Fun With Networking

me and vinnie croppedI spent most of this past weekend at the wonderful California Crime Writers Conference, jointly created by the local Sisters in Crime chapter and the local Mystery Writers of America chapter. At left is a picture of me and Vinnie Hansen signing copies of Fishy Business, the latest Guppy anthology,

 

perf6.000x9.000.inddwhich includes stories from each of us. The conference was top notch, with excellent speakers and presentations, good food, lots of opportunities to mingle with and meet fellow writers, but also editors, PR advisors and technical experts. Whenever I go to one of these events, I always come away re-energized about my work, but also impressed with how every one involved in this business is supportive, kind, helpful, warm, friendly and interesting. This particular conference is only held every other year at this point. Luckily, there are many others. My next one will be in Dallas at Bouchercon in October. It’ll be here before ya know it!

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Decisions, Decisions

decisionsStudies have shown that, instead of making us feel richer and blessed, an over abundance of choices actually makes us less happy. We get paralyzed. What if we make the wrong choice? How do we decide between similar, but slightly different options? How do we cope with having to leave so many delightful options behind? This dilemma is certainly true about my abundance of possible writing projects. Should I get back to light verse, one of my first loves? Or should I tackle even a small smidge of the book length manuscript I’ve been working on for several years? Then there’s the lure of responding to calls for essays and short stories that appear every day on the several lists and forums that I follow. Perhaps it’s a matter of focusing on completing the project that is most nearly ready for submission, so I’ll have one more manuscript in circulation? Each choice offers emotional and/or practical benefits. And of course, my decision might be determined by some deadline or other that I’ve already committed to.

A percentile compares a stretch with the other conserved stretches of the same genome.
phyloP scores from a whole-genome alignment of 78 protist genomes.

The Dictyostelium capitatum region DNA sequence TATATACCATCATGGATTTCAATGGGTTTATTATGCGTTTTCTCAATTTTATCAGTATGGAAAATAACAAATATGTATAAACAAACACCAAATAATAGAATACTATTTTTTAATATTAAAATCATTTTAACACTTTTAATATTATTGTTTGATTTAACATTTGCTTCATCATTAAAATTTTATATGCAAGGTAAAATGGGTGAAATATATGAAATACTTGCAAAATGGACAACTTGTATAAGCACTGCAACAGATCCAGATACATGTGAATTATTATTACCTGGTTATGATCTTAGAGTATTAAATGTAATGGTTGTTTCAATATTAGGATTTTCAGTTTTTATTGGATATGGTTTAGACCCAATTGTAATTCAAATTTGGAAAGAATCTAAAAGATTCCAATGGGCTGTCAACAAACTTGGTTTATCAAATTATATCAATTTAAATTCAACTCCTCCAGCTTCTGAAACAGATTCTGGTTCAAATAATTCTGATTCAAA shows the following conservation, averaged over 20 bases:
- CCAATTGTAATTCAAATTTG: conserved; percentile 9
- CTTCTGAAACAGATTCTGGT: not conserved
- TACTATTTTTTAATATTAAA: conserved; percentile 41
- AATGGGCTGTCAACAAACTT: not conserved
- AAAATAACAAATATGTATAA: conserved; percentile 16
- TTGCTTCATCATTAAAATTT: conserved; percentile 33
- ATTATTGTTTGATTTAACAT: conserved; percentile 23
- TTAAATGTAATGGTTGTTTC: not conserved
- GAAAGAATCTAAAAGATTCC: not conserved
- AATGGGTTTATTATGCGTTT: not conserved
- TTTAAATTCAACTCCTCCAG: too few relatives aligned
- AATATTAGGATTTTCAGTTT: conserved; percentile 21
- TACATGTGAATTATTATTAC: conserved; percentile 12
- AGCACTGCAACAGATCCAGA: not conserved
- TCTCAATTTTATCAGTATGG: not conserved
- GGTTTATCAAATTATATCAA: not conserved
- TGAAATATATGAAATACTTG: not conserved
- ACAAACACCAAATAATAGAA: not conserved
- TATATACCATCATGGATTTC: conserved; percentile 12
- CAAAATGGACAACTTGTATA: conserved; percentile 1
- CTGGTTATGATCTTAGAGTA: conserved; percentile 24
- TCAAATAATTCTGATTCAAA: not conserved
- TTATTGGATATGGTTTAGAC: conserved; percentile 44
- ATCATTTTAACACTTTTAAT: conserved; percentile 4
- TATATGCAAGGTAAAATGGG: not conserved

In the end, while I can have several projects in various stages of development, I can only work on one piece at a time. The important thing for me is not to get bogged down in trying to make the “right” decision. The important thing is to make any decision at all. Just get started on moving something ahead. My job today will be the one of the smallest, and yet most crucial tasks: coming up with a title for my latest short crime fiction story. A good title won’t sell the piece. But it’s more likely to catch the editor’s eye. And it bears such importance to me, in my own mind, that it feels like a giant hump to get over. If I can do that one thing, I’ll feel encouraged about my work for the day. I wish the same for you, today and every day.

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Note to Self: Stop Talking

stop talkingTo myself, I mean. Or rather, more specifically, stop the mental negative self-talk that doesn’t help and only makes me miserable. Stop saying I have no ideas. Stop saying I have no time. Stop saying my work is too quirky to find a home. Stop saying I’m not good enough to pull off a major project. Stop saying there’s too many other fine writers out there, far better writers than I am. Stop saying all these things before I’ve even get started, before I can possibly have any notion of whether an idea is viable or not. Note to self: you’re not helping! You’re only succeeding in shutting me down. Just stop! I don’t wanna hear it!

not listeningOr maybe I should more profitably tell myself: stop listening. I’ve had a lifetime of practice in not listening to other people (parents, rejected lovers, the fashion police). Why can’t I tune out the voices in my own head? Maybe I can’t. But, I’ve read that brain scientists have shown that you can’t hold two thoughts in your head at one time. So, instead of battling the negative voices, maybe the cure is to fill my brain with thoughts that push the other ones out. Thoughts like: I’m excited about a new idea. Or, I saw a great market for that story I’ve got in inventory. Or, I don’t have to do it all at once, a little progress every day will get me there. Maybe if I can do this routinely enough, maybe if I can make the positive thoughts the default, I can gradually diminish the visitations or the impact of the negative ones. Can’t hurt to try.

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Bragging Rights

AHM_MayJune2019_400x570Every issue of Alfred Hitchcock Mystery Magazine includes a fun contest. They print a picture, and writers are challenged to come up with a 250 word maximum story inspired by or based on the picture. Winners get $25.00. The winning story and the names of the runners up are printed in the next issue. I’m proud to say I was a runner up in the latest contest, with my name in the issue pictured here.